Description: Dr. Matherly aims to establish the proton-coupled folate transporter (PCFT) as a good approach for targeted chemotherapy for malignant mesothelioma.  Folate is important in cellular activity including cell division and replication, and is the target of today’s most established treatment for mesothelioma, Alimta. The PCFT transporter has been identified as an important pathway in the delivery of Alimta to the malignant mesothelioma cell. Developing novel agents that target PCFT and can be combined with Alimta or related drugs will enhance their transport and therefore their potency while reducing their side effects.


J. Andrea McCart, MD – Ken Bendix Memorial Grant
University Health Network - Toronto General Research Institute

Title: Development of a novel virotherapy strategy to detect and treat malignant peritoneal mesothelioma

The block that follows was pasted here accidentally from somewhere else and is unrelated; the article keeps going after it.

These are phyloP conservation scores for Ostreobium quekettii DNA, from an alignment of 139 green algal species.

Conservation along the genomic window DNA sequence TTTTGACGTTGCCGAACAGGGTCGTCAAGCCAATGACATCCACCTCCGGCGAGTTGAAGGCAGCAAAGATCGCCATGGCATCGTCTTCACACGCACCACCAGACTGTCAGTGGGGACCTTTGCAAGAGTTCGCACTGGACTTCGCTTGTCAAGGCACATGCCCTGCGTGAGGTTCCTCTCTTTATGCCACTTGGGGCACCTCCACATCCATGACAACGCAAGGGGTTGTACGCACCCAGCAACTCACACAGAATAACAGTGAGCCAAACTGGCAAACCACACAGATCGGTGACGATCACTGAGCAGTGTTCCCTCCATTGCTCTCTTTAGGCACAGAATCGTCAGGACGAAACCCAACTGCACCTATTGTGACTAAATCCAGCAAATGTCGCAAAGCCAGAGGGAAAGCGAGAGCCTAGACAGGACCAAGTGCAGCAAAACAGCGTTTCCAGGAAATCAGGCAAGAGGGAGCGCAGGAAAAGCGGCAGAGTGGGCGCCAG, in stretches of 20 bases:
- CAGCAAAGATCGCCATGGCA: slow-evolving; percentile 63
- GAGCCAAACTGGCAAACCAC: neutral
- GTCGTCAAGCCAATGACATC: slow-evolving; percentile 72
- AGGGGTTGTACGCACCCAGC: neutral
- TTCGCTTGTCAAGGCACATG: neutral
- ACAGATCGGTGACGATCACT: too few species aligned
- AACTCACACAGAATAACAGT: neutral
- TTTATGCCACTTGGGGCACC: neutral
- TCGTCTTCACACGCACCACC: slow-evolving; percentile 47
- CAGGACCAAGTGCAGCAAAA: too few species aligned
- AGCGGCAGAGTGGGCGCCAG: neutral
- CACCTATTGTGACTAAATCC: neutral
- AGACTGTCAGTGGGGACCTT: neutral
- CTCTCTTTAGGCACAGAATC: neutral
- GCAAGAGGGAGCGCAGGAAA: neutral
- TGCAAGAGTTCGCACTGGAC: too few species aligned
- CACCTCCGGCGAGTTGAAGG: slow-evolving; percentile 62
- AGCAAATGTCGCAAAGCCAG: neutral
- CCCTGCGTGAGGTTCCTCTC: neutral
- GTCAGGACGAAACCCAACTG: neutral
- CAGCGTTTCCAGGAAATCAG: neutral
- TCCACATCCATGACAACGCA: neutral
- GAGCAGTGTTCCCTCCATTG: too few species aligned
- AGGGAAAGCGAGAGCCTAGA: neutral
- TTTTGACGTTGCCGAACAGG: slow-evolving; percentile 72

Description: Two major hurdles in treating peritoneal mesothelioma are: 1) it is often diagnosed very late in the course of the disease, making surgery impossible or unsafe, and 2) in those patients that are candidates for surgery, surgery often leaves behind residual disease which recurs at a later date. Dr. McCart is developing oncolytic viruses, viruses that specifically infect and kill cancer cells, for the treatment of peritoneal diseases such as mesothelioma. The goal of this study is to combine a vaccinia virus with a protein that will specifically target mesothelioma cells. This will aid in earlier diagnosis, since the protein is florescent and therefore will enhance detection of mesothelioma cells using a florescent camera. And after surgical debulking of the main tumor, the virus will be able to kill residual tumor cells. If successful, Dr. McCart’s work would yield a treatment that likely could get into patients in a very short time-frame, as vaccinia is already being used safely in other cancers.